Hipolito Felix v. USA


Opinion issued by court as to Appellant Hipolito Alejandro Felix. Decision: Affirmed. Opinion type: Non-Published. Opinion method: Per Curiam. The opinion is also available through the Court's Opinions page at this link http://www.ca11.uscourts.gov/opinions.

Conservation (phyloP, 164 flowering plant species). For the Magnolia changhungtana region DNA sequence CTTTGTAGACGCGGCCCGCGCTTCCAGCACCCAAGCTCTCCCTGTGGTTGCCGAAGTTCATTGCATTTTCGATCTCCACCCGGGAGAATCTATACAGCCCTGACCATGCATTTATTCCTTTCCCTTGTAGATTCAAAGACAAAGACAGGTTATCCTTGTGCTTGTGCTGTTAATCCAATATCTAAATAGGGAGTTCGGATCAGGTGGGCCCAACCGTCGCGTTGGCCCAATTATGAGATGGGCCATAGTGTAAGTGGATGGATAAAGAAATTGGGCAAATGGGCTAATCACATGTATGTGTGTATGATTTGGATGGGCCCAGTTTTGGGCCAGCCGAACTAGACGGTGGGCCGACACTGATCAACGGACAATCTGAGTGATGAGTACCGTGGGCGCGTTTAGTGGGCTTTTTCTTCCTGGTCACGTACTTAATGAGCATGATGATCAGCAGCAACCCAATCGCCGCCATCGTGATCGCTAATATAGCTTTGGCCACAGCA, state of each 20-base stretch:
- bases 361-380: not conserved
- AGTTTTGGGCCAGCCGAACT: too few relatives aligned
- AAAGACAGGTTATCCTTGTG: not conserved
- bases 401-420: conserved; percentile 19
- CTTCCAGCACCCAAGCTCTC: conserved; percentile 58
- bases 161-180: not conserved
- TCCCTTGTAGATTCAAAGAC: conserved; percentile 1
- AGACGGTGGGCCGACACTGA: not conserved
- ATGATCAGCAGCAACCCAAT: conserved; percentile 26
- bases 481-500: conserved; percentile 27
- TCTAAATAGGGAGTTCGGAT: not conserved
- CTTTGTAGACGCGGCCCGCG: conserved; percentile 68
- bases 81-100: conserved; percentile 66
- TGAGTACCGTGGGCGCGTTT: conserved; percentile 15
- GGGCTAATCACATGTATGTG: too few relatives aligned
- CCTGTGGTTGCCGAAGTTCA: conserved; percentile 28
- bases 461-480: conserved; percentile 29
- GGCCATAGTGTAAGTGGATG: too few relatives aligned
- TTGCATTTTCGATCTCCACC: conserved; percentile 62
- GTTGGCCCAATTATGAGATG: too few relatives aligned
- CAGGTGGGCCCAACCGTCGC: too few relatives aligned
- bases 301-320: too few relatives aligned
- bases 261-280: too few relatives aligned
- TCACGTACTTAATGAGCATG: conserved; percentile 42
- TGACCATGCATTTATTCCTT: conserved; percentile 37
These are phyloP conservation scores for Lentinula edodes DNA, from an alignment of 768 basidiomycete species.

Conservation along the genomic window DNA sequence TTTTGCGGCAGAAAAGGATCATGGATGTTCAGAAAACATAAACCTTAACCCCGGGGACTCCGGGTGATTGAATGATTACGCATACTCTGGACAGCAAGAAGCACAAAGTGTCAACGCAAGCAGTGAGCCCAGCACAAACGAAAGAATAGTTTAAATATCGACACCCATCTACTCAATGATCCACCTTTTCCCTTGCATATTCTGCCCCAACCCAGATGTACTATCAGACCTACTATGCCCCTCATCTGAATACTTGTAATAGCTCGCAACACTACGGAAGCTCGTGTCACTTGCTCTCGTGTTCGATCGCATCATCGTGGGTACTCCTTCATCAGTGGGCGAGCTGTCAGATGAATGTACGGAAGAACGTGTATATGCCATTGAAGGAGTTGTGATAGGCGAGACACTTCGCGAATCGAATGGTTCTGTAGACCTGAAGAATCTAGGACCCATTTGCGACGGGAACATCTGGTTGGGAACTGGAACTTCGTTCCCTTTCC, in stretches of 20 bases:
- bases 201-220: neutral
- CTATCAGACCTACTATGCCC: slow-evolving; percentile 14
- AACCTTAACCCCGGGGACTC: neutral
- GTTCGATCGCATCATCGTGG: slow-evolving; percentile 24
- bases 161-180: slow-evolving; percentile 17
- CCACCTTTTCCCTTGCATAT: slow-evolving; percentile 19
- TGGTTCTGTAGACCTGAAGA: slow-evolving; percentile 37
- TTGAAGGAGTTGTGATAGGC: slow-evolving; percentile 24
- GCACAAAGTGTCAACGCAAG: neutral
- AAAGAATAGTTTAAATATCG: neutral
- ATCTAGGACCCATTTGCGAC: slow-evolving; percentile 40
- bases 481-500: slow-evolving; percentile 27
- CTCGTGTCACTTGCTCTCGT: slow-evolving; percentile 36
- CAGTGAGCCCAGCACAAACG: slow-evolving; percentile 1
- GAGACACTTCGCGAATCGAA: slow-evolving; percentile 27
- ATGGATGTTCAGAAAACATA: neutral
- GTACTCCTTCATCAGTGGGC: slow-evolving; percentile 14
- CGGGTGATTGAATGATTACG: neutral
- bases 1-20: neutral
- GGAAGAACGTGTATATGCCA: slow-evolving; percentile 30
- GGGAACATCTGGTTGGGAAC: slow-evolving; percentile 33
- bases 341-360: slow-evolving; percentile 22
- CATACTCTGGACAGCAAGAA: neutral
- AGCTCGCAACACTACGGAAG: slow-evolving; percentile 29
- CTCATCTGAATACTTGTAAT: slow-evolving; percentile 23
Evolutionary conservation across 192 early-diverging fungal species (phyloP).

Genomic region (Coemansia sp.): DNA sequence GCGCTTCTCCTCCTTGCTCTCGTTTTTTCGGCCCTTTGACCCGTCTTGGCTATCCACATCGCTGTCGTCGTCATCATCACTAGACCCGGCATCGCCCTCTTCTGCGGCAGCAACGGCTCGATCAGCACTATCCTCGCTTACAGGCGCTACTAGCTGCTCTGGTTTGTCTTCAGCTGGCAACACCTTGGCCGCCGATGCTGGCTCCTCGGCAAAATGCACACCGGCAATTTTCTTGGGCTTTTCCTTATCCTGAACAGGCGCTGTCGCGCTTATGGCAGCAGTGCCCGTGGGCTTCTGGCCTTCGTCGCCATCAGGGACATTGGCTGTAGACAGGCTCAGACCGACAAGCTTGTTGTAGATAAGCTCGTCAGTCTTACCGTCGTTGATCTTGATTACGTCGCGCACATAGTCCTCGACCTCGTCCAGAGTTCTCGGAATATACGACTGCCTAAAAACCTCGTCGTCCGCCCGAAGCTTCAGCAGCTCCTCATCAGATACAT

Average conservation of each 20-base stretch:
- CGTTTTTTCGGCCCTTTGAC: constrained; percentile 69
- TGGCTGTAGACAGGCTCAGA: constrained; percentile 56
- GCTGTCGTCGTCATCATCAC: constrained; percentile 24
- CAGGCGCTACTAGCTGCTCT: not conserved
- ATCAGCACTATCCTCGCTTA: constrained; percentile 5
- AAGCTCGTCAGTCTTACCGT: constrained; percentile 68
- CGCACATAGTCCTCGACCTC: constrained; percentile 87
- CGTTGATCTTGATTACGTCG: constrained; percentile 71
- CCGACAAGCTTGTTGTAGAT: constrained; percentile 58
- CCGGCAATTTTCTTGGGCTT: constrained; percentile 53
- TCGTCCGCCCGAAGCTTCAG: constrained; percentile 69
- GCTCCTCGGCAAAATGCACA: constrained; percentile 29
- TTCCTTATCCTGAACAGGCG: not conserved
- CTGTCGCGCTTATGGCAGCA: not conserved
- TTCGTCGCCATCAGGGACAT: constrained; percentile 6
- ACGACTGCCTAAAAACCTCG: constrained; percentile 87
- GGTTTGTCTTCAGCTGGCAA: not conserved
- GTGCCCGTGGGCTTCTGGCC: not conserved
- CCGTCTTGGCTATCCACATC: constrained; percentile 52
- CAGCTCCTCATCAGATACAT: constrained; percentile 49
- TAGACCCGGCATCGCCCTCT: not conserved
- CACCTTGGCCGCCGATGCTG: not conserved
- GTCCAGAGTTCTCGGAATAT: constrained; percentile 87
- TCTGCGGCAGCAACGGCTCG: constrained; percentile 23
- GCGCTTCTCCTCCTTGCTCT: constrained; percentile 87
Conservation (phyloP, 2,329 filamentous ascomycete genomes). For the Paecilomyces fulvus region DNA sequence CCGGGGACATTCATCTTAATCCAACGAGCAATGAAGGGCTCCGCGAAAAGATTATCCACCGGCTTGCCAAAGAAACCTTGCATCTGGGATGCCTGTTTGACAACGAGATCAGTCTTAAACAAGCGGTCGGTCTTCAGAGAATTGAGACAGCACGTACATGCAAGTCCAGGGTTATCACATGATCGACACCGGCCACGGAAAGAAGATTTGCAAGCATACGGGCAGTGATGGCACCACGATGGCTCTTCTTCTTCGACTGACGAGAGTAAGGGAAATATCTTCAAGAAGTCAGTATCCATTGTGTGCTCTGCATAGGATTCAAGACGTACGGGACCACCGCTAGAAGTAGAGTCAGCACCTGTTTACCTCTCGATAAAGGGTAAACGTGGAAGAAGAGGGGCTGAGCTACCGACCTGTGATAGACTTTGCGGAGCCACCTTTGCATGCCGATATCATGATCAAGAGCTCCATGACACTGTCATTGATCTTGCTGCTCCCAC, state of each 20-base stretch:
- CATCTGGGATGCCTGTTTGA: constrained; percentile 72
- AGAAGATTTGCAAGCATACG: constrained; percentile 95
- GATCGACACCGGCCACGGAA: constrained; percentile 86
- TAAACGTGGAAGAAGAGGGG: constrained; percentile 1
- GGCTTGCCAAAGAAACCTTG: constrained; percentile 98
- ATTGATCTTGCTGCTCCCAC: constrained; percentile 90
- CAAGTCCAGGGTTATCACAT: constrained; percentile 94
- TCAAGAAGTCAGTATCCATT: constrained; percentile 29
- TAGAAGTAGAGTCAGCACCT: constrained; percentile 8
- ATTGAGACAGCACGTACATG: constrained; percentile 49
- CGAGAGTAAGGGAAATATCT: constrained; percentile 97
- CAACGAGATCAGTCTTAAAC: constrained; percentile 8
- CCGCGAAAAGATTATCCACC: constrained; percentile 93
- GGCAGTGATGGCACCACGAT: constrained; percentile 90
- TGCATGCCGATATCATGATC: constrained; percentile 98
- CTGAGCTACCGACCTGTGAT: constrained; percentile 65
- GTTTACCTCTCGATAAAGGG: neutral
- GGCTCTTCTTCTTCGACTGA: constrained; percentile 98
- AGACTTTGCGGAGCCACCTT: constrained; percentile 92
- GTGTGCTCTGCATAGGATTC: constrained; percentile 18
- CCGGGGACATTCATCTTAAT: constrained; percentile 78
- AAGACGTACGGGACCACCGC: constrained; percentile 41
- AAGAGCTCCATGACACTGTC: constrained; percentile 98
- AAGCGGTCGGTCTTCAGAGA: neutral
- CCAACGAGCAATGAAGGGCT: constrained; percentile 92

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Case: 15-13281 Date Filed: 09/15/2017 Page: 1 of 11 [DO NOT PUBLISH] IN THE UNITED STATES COURT OF APPEALS FOR THE ELEVENTH CIRCUIT ________________________ No. 15-13281 Non-Argument Calendar ________________________ D.C. Docket No. 2:10-cr-14089-KMM-1 HIPOLITO ALEJANDRO FELIX, Petitioner - Appellant, versus UNITED STATES OF AMERICA, Respondent - Appellee. ________________________ Appeal from the United States District Court for the Southern District of Florida ________________________ (September 15, 2017) Before HULL, JORDAN, and JULIE CARNES, Circuit Judges. PER CURIAM: Case: 15-13281 Date Filed: 09/15/2017 Page: 2 of 11 Hipolito Alejandro Felix, proceeding pro se on appeal, appeals from the denial of his “Motion for Review of the Unlawful Sentence in the Above Styled Action, Pursuant to 18 U.S.C. § 3742(a)(1).” The district court construed the motion as an unauthorized second or successive 28 U.S.C. § 2255 motion and denied it for lack of subject matter jurisdiction. On appeal, Felix argues that the district court failed to look beyond the label of his motion, violated his due process rights, lacked jurisdiction to hear the case, and committed manifest injustice. After thorough review, we affirm. I. BACKGROUND A. Underlying Criminal Case On November 18, 2010, a federal grand jury returned an indictment charging Felix with: (1) attempting to employ, use, persuade, induce, entice, and coerce a minor to produce child pornography, in violation of 18 U.S.C. § 2251(a) (“Count One”); (2) knowingly persuading, inducing, enticing, and coercing a minor to perform sex acts, in violation of 18 U.S.C. § 2422(b) (“Count Two”); and (3) knowingly transferring obscene matter to another individual under the age of sixteen years, in violation of 18 U.S.C. § 1470 (“Count Three”). On January 3, 2011, pursuant to a written plea agreement, and having conferred with his lawyer, Felix pled guilty to Count One. In return, the government agreed to dismiss Counts 2 Case: 15-13281 Date Filed: 09/15/2017 Page: 3 of 11 Two and Three of the indictment and to request a three-level reduction to Felix’s advisory guidelines range for acceptance of responsibility. In conjunction with the plea agreement, Felix and the government submitted a statement of stipulated facts to which Felix agreed. The stipulated facts described at length Felix’s attempts to convince his 15-year-old foster daughter to send sexually explicit pictures of herself to Felix. From at least December 2009 to January 14, 2010, Felix sent his foster daughter text messages—occasionally including sexually explicit photos of himself—and requested that his foster daughter send sexually explicit photos back to him. More specifically, per the stipulated facts, on January 19, 2010, Detective Sheila LaGrega of the Port St. Lucie Police Department began an investigation into inappropriate text messages sent to a 15–year–old female who was identified as “AB.” United States v. Felix, 497 F. App’x 942, 944 (11th Cir. 2012) (per curiam) (unpublished). AB advised LaGrega that she had received sexually explicit text messages on her cell phone from a Yahoo! user named “tania_hot69.” Id. LaGrega reviewed the contents of AB’s cell phone and discovered messages from “tania_hot69” that contained sexually explicit pictures of Felix and requests for similar photos from AB. Id. LaGrega also discovered that AB sent sexually explicit photos of herself in return to “tania_hot69.” Id. AB asked “tania_hot69” to identify himself or herself and received a response that the user was Felix. Id. LaGrega 3 Case: 15-13281 Date Filed: 09/15/2017 Page: 4 of 11 later interviewed Felix, who admitted that he created the “tania_ hot69” Yahoo! username and sent text messages to AB using that username. Id. B. Sentencing Following Felix’s guilty plea, the probation officer prepared a presentence investigation report (“PSI”). The PSI detailed the text messages that Felix sent his foster daughter, including messages in which Felix told his foster daughter that he wanted to have sex with her. According to the PSI, Felix told law enforcement that he sent between 50 and 100 text messages to his foster daughter. After setting forth Felix’s total offense level and criminal history category, the PSI recommended an advisory guidelines range of 180 to 210 months’ imprisonment. Felix did not object to the PSI’s advisory guidelines range calculation. On February 28, 2011, the district court held a sentencing hearing and heard argument from Felix’s lawyer and from the government. Following argument, the district court adopted the PSI’s undisputed advisory guidelines range and sentenced Felix to 180 months’ imprisonment, the low end of that range. C. Felix’s Attempted Plea Change and Direct Appeal On March 8, 2011, Felix filed a pro se motion to withdraw his guilty plea, stating that he was now “ready for trial.” The district court denied Felix’s motion as both procedurally barred under Federal Rule of Criminal Procedure 11(e) and otherwise unmeritorious. 4 Case: 15-13281 Date Filed: 09/15/2017 Page: 5 of 11 On March 10, 2011, Felix filed a counseled appeal of his conviction, arguing that the magistrate judge committed plain error by not fully advising him of the charges prior to his guilty plea. In November 2012, this Court affirmed Felix’s conviction, reviewing the plea colloquy and concluding that there was ample support for the magistrate judge’s finding that Felix understood the facts to which he was admitting and that there was no plain error in the plea colloquy. See Felix, 497 F. App’x at 951. D. First Motion to Vacate Under 28 U.S.C. § 2255 On December 4, 2013, Felix filed a pro se motion to vacate his sentence pursuant to 28 U.S.C. § 2255. In a supporting letter, Felix stated that he pled guilty “knowing [he was] not guilty” because his trial lawyer told him that he would otherwise receive a life sentence. Felix also filed a supporting memorandum arguing that his trial lawyer provided him with ineffective assistance of counsel. Specifically, Felix argued that his cell phone number was not the cell phone number linked to the sexually explicit text messages but that his trial lawyer failed to investigate this discrepancy. Felix argued that his trial lawyer’s failure to investigate “caused [Felix] to enter an unknowing, unintelligent, and an involuntary plea of guilty.” On October 1, 2014, a magistrate judge recommended that Felix’s § 2255 motion be denied because Felix had shown neither deficient performance on the 5 Case: 15-13281 Date Filed: 09/15/2017 Page: 6 of 11 part of his trial lawyer nor prejudice on account of that performance. On October 21, 2014, the district court accepted the magistrate judge’s recommendation and denied Felix’s § 2255 motion. Felix did not appeal. E. Successive § 2255 Motions On November 3, 2014, Felix filed a pro se motion titled, “Defense Motion for Relief from Judgment under Fed. R. Civ. P. 60(b)(4).” In the motion, Felix raised a series of claims concerning a coerced confession, an involuntary guilty plea, a fraud on the court, and an absence of jurisdiction, among other claims. A magistrate judge reviewed Felix’s motion, construed it as a second § 2255 motion because it sought to vacate Felix’s sentence, and recommended that the motion be denied for want of jurisdiction, having been filed without leave from this Court to do so. On December 29, 2014, the district court accepted the magistrate judge’s recommendation and denied Felix’s motion. Felix did not appeal. On January 20, 2015, Felix filed another pro se motion, titled, “Motion for Review of Sentence Pursuant to U.S.C. § 3742(a)(l),” disputing the legality of his guilty plea. Felix again asserted that his trial lawyer’s ineffective assistance deprived him of due process and rendered his guilty plea invalid. Upon recommendation from the magistrate judge, the district court determined that Felix sought to vacate his sentence, construed Felix’s motion as a successive § 2255 6 Case: 15-13281 Date Filed: 09/15/2017 Page: 7 of 11 motion, and accordingly denied the motion for want of jurisdiction. Felix again did not appeal. F. The Instant Motion On June 18, 2015, Felix filed the instant pro se motion, titled “Motion for Review of the Unlawful Sentence in the Above Styled Action, Pursuant to 18 U.S.C. § 3742(a)(1).” In the motion, Felix argued that the grand jury charged him in Count Two with persuading, inducing, enticing, and coercing a minor to perform sex acts, in violation of 18 U.S.C. § 2422(b). Felix suggested that, per the factual allegations in the indictment, he had in fact been charged with “Rape and Rape in the Second Degree,” in violation of 18 U.S.C. §§ 2031 and 2032. Because Congress repealed these statutes (§§ 2031 and 2032) in November 1986, Felix argued that the district court lacked jurisdiction to consider his case under the criminal statutory scheme. Felix also argued that the government was “circumventing” the repeal of §§ 2031 and 2032 by prosecuting him under 18 U.S.C. § 2242(b) and that the government was “usurp[ing] jurisdiction” to attempt to “regulate primary conduct directly . . . within the state borders of Florida,” in violation of Congress’s Commerce Clause Power. Felix asked the district court to accordingly “review” his unlawful sentence and “dissolve” his case. 7 Case: 15-13281 Date Filed: 09/15/2017 Page: 8 of 11 On July 8, 2015, the district court entered a paperless order denying Felix’s motion for lack of jurisdiction. The district court construed Felix’s filing as a motion to vacate under § 2255 because the relief sought—an order “dissolving” the sentence on the ground that it was imposed in violation of the Constitution or laws of the United States—was “precisely the type of collateral attack on a conviction and sentence contemplated by § 2255.” The district court then noted that, because Felix already filed a first § 2255 motion on December 4, 2013, he had to first obtain authorization from this Court before filing the June 18, 2015 § 2255 motion. See 28 U.S.C. § 2255(h). And because Felix did not do so, the district court determined that it was without jurisdiction to address the June 18, 2015 § 2255 motion and denied it. 1 On July 20, 2015, Felix timely appealed pro se. II. DISCUSSION A. Relevant Law Following direct appeal, a federal prisoner seeking to challenge his conviction and sentence “typically must collaterally attack [them] through a 28 U.S.C. § 2255 motion.” Boyd v. United States, 754 F.3d 1298, 1301 (11th Cir. 1 The district court also determined that Felix had not made a substantial showing of a denial of a constitutional right and was not otherwise entitled to a certificate of appealability under 28 U.S.C. § 2253(c). 8 Case: 15-13281 Date Filed: 09/15/2017 Page: 9 of 11 2014). 2 Only a single § 2255 is allowed, and successive attempts at relief are limited. Id. A second or successive § 2255 motion cannot be considered by the district court unless it has been certified by this Court as containing either: (1) newly discovered evidence that, viewed in light of the evidence as a whole, establishes by clear and convincing evidence that no reasonable factfinder would find the defendant guilty or (2) a new retroactive rule of constitutional law that was not previously available to the defendant. 28 U.S.C. § 2255(h); Boyd, 754 F.3d at 1301. Without such certification, the district court lacks jurisdiction to consider a second or successive § 2255 motion and must dismiss it. United States v. Holt, 417 F.3d 1172, 1175 (11th Cir. 2005) (per curiam). “Federal courts have long recognized that they have an obligation to look behind the label of a motion filed by a pro se inmate and determine whether the motion is, in effect, cognizable under a different remedial statutory framework.” United States v. Jordan, 915 F.2d 622, 624-25 (11th Cir. 1990). The phrase “second or successive” is not self-defining and does not refer to all habeas petitions filed second or successively in time. Boyd, 754 F.3d at 1301. However, if the defendant “could have raised his or her claim for relief in an earlier filed motion” but failed to do so “without a legitimate excuse,” the bar on second or successive § 2255 motions applies. Id. 2 “We review de novo the district court’s dismissal of a 28 U.S.C. § 2255 motion as second or successive.” McIver v. United States, 307 F.3d 1327, 1329 (11th Cir. 2002). 9 Case: 15-13281 B. Date Filed: 09/15/2017 Page: 10 of 11 Felix’s Motion Was a Successive § 2255 Motion Filed without Leave of This Court Here, the district court did not err in construing Felix’s June 18, 2015 motion as a successive § 2255 motion. Although the motion was labeled as a “Motion for Review of the Unlawful Sentence in the Above Styled Action, Pursuant to 18 U.S.C. § 3742(a)(1),” Felix sought to challenge the validity of his 2011 conviction and sentence by challenging the district court’s jurisdiction over the originally charged offenses and by questioning the constitutionality of the alleged statutory charging scheme. This is the type of collateral attack contemplated by § 2255. See 28 U.S.C. § 2255(a); see also Holt, 417 F.3d at 1175 (“Because, in the instant case, [the defendant] is collaterally attacking his sentence as violating the United States Constitution, the proper avenue of relief is § 2255.”). Because Felix’s challenge in the instant motion is thus a collateral attack on his conviction and sentence, the district court properly construed Felix’s motion as an additional, and therefore successive, § 2255 motion. The district court also did not err in denying Felix’s motion for want of jurisdiction. It is undisputed that Felix’s claims in the instant § 2255 motion—that his conviction was based upon a faulty indictment, that the district court lacked jurisdiction to impose the sentence, and that the conviction and sentence are unconstitutional—could have been raised in his initial December 4, 2013 § 2255 10 Case: 15-13281 Date Filed: 09/15/2017 Page: 11 of 11 motion. See Boyd, 754 F.3d at 1301. However, Felix did not do so and does not offer an explanation as to why he did not. Felix’s stated theory of relief under § 3742(a)(1) also does not otherwise apply here because that statute governs direct appeals and because Felix’s direct appeal was considered and decided by this Court in 2012. See 18 U.S.C. § 3742(a)(1); see also Felix, 497 F. App’x at 951. Because Felix was required to obtain this Court’s permission before filing the instant motion yet failed to do so, the district court lacked subject matter jurisdiction over his claims and appropriately denied the motion. 28 U.S.C. § 2255(h); Holt, 417 F.3d at 1175. III. CONCLUSION For all of the above reasons, we affirm the district court’s denial of Felix’s motion. AFFIRMED. 11